Johannes Brahms was born on 7th May 1833 in the Gangeviertel district of Hamburg, the son of a double-bass player and his wife, a seamstress seventeen years her husband's senior. It was intended that the boy should follow his father's trade and to this end he was taught the violin and cello, but his interest in the piano prevailed, enabling him to supplement the family income by playing in dockside taverns, while taking valuable lessons from Eduard Marxsen.
In 1853 Brahms embarked on a concert tour with the Hungarian violinist Eduard Rem�nyi, during the course of which he visited Liszt in Weimar, to no effect, and struck up a friendship with the violinist Joseph Joachim, through whose agency he met the Schumanns, established now in D�sseldorf. The connection was an important one. Schumann was impressed enough by the compositions that Brahms played to him to hail him as the long-awaited successor to Beethoven. Schumann's subsequent break-down in February 1854 and ensuing insanity brought Brahms back to D�sseldorf to help Clara Schumann and her young family. The relationship with Clara Schumann, one of the most distinguished pianists of the time, lasted until her death in 1896.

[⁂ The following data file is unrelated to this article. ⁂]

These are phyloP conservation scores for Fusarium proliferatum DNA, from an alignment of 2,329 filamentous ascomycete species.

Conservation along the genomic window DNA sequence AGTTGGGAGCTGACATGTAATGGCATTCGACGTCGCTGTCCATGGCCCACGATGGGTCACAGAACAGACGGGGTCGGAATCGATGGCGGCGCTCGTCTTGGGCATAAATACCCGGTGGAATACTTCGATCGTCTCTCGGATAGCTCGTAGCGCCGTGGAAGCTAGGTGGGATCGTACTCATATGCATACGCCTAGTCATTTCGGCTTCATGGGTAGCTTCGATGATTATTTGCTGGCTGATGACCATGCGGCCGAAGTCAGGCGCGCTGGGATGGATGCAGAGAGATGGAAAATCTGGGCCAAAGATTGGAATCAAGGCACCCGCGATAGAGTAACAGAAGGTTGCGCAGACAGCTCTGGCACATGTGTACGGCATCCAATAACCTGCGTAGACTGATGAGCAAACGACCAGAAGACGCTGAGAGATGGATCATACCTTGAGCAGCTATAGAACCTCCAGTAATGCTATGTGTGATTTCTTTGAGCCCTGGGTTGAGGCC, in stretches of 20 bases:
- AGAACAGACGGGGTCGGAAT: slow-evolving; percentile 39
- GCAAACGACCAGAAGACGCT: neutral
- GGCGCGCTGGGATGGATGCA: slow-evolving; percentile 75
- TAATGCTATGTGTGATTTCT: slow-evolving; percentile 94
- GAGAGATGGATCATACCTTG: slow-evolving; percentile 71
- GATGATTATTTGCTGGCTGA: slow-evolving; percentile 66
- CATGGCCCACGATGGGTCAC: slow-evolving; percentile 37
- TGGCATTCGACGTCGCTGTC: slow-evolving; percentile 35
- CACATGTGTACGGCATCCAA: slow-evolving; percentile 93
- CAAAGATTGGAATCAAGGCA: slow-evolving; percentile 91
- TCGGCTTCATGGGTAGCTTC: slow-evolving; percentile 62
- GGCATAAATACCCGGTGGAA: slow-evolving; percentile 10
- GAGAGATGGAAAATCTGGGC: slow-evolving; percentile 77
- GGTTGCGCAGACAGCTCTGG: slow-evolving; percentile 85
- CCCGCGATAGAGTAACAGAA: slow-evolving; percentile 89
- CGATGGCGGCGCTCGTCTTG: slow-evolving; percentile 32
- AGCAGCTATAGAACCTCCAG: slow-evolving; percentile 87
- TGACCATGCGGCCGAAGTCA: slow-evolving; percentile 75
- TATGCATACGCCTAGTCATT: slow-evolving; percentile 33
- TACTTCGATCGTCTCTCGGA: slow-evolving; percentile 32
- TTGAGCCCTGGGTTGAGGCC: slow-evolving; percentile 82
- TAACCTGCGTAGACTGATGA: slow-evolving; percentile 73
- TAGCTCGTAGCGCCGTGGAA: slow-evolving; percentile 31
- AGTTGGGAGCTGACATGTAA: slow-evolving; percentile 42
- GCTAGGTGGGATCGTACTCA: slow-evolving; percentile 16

It was not until 1862, after a happy period that had brought him a temporary position at the court of Detmold as a conductor and piano teacher, that Brahms visited Vienna, giving concerts there and meeting the important critic Eduard Hanslick, who was to prove a doughty champion, pitting Brahms against Wagner and Liszt as a composer of abstract music, as opposed to the music-drama of Wagner and the symphonic poems of Liszt, with their extra-musical associations. Brahms finally took up permanent residence in Vienna in 1869, greeted by many as the real successor to Beethoven, particularly after the first of his four symphonies, and winning a similar position in popular esteem and similar tolerance for his notorious lack of tact. He died in 1897.